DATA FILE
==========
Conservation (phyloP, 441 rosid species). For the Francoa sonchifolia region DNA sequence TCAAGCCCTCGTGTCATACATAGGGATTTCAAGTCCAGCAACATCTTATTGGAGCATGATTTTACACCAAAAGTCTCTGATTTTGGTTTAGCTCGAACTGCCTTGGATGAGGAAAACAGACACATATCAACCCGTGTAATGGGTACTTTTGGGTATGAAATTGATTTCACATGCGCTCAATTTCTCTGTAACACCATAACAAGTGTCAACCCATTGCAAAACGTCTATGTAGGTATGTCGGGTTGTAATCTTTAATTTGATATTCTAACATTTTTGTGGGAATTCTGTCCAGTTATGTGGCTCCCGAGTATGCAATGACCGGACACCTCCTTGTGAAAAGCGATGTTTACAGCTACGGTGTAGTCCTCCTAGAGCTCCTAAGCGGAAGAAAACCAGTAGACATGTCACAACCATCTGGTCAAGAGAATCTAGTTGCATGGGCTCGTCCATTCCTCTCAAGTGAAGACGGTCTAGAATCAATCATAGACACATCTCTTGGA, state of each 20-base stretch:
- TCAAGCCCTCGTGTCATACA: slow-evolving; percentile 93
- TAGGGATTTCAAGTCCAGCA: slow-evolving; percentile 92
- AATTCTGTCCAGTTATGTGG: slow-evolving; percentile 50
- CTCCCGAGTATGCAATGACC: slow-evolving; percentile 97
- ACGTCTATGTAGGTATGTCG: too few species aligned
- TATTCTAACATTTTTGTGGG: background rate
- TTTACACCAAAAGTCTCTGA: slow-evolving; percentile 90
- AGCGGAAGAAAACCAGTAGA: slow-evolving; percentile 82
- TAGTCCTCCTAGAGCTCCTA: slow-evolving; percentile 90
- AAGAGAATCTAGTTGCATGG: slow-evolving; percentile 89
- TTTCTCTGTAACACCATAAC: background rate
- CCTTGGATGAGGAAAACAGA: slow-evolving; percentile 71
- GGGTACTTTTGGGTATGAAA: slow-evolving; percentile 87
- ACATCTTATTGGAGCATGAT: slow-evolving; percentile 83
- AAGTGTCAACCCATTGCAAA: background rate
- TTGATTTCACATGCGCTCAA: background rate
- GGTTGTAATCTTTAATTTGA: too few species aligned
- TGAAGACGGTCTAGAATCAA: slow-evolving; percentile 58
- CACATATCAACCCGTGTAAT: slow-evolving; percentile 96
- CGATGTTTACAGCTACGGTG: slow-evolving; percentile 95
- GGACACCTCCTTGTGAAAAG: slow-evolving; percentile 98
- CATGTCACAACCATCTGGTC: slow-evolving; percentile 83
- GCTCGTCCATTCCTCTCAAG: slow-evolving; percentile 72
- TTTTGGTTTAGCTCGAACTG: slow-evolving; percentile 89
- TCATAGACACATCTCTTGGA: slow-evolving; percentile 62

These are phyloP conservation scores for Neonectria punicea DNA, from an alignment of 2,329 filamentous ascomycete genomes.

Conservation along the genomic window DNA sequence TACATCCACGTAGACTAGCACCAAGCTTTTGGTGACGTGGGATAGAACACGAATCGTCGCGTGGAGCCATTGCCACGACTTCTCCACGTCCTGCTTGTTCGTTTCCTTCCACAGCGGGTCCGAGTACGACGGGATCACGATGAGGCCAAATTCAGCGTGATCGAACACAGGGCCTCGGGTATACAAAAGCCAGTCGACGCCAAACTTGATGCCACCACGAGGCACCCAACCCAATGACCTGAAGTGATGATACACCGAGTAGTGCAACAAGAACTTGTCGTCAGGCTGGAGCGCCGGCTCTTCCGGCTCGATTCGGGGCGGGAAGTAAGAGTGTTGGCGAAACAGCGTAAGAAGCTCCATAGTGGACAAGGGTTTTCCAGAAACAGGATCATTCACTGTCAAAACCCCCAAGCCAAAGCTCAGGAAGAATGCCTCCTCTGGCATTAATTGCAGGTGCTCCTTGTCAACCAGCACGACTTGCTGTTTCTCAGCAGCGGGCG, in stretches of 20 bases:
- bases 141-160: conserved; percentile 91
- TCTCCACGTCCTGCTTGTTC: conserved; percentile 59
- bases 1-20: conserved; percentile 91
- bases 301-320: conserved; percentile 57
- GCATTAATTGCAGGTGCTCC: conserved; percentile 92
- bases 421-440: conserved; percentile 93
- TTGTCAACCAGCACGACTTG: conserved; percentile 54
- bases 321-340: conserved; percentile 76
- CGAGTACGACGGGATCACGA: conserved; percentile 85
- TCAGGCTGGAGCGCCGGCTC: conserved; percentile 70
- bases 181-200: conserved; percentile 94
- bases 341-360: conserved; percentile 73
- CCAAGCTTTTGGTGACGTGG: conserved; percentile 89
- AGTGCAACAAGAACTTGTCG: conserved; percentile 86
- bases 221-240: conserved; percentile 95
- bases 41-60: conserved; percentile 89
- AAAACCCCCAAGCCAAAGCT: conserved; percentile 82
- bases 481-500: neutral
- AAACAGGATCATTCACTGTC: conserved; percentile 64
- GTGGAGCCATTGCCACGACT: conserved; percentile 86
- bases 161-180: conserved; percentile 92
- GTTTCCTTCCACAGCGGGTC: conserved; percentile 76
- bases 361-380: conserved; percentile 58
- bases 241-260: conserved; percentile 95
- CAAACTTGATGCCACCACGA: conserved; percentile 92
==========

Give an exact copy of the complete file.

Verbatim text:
Conservation (phyloP, 441 rosid species). For the Francoa sonchifolia region DNA sequence TCAAGCCCTCGTGTCATACATAGGGATTTCAAGTCCAGCAACATCTTATTGGAGCATGATTTTACACCAAAAGTCTCTGATTTTGGTTTAGCTCGAACTGCCTTGGATGAGGAAAACAGACACATATCAACCCGTGTAATGGGTACTTTTGGGTATGAAATTGATTTCACATGCGCTCAATTTCTCTGTAACACCATAACAAGTGTCAACCCATTGCAAAACGTCTATGTAGGTATGTCGGGTTGTAATCTTTAATTTGATATTCTAACATTTTTGTGGGAATTCTGTCCAGTTATGTGGCTCCCGAGTATGCAATGACCGGACACCTCCTTGTGAAAAGCGATGTTTACAGCTACGGTGTAGTCCTCCTAGAGCTCCTAAGCGGAAGAAAACCAGTAGACATGTCACAACCATCTGGTCAAGAGAATCTAGTTGCATGGGCTCGTCCATTCCTCTCAAGTGAAGACGGTCTAGAATCAATCATAGACACATCTCTTGGA, state of each 20-base stretch:
- TCAAGCCCTCGTGTCATACA: slow-evolving; percentile 93
- TAGGGATTTCAAGTCCAGCA: slow-evolving; percentile 92
- AATTCTGTCCAGTTATGTGG: slow-evolving; percentile 50
- CTCCCGAGTATGCAATGACC: slow-evolving; percentile 97
- ACGTCTATGTAGGTATGTCG: too few species aligned
- TATTCTAACATTTTTGTGGG: background rate
- TTTACACCAAAAGTCTCTGA: slow-evolving; percentile 90
- AGCGGAAGAAAACCAGTAGA: slow-evolving; percentile 82
- TAGTCCTCCTAGAGCTCCTA: slow-evolving; percentile 90
- AAGAGAATCTAGTTGCATGG: slow-evolving; percentile 89
- TTTCTCTGTAACACCATAAC: background rate
- CCTTGGATGAGGAAAACAGA: slow-evolving; percentile 71
- GGGTACTTTTGGGTATGAAA: slow-evolving; percentile 87
- ACATCTTATTGGAGCATGAT: slow-evolving; percentile 83
- AAGTGTCAACCCATTGCAAA: background rate
- TTGATTTCACATGCGCTCAA: background rate
- GGTTGTAATCTTTAATTTGA: too few species aligned
- TGAAGACGGTCTAGAATCAA: slow-evolving; percentile 58
- CACATATCAACCCGTGTAAT: slow-evolving; percentile 96
- CGATGTTTACAGCTACGGTG: slow-evolving; percentile 95
- GGACACCTCCTTGTGAAAAG: slow-evolving; percentile 98
- CATGTCACAACCATCTGGTC: slow-evolving; percentile 83
- GCTCGTCCATTCCTCTCAAG: slow-evolving; percentile 72
- TTTTGGTTTAGCTCGAACTG: slow-evolving; percentile 89
- TCATAGACACATCTCTTGGA: slow-evolving; percentile 62

These are phyloP conservation scores for Neonectria punicea DNA, from an alignment of 2,329 filamentous ascomycete genomes.

Conservation along the genomic window DNA sequence TACATCCACGTAGACTAGCACCAAGCTTTTGGTGACGTGGGATAGAACACGAATCGTCGCGTGGAGCCATTGCCACGACTTCTCCACGTCCTGCTTGTTCGTTTCCTTCCACAGCGGGTCCGAGTACGACGGGATCACGATGAGGCCAAATTCAGCGTGATCGAACACAGGGCCTCGGGTATACAAAAGCCAGTCGACGCCAAACTTGATGCCACCACGAGGCACCCAACCCAATGACCTGAAGTGATGATACACCGAGTAGTGCAACAAGAACTTGTCGTCAGGCTGGAGCGCCGGCTCTTCCGGCTCGATTCGGGGCGGGAAGTAAGAGTGTTGGCGAAACAGCGTAAGAAGCTCCATAGTGGACAAGGGTTTTCCAGAAACAGGATCATTCACTGTCAAAACCCCCAAGCCAAAGCTCAGGAAGAATGCCTCCTCTGGCATTAATTGCAGGTGCTCCTTGTCAACCAGCACGACTTGCTGTTTCTCAGCAGCGGGCG, in stretches of 20 bases:
- bases 141-160: conserved; percentile 91
- TCTCCACGTCCTGCTTGTTC: conserved; percentile 59
- bases 1-20: conserved; percentile 91
- bases 301-320: conserved; percentile 57
- GCATTAATTGCAGGTGCTCC: conserved; percentile 92
- bases 421-440: conserved; percentile 93
- TTGTCAACCAGCACGACTTG: conserved; percentile 54
- bases 321-340: conserved; percentile 76
- CGAGTACGACGGGATCACGA: conserved; percentile 85
- TCAGGCTGGAGCGCCGGCTC: conserved; percentile 70
- bases 181-200: conserved; percentile 94
- bases 341-360: conserved; percentile 73
- CCAAGCTTTTGGTGACGTGG: conserved; percentile 89
- AGTGCAACAAGAACTTGTCG: conserved; percentile 86
- bases 221-240: conserved; percentile 95
- bases 41-60: conserved; percentile 89
- AAAACCCCCAAGCCAAAGCT: conserved; percentile 82
- bases 481-500: neutral
- AAACAGGATCATTCACTGTC: conserved; percentile 64
- GTGGAGCCATTGCCACGACT: conserved; percentile 86
- bases 161-180: conserved; percentile 92
- GTTTCCTTCCACAGCGGGTC: conserved; percentile 76
- bases 361-380: conserved; percentile 58
- bases 241-260: conserved; percentile 95
- CAAACTTGATGCCACCACGA: conserved; percentile 92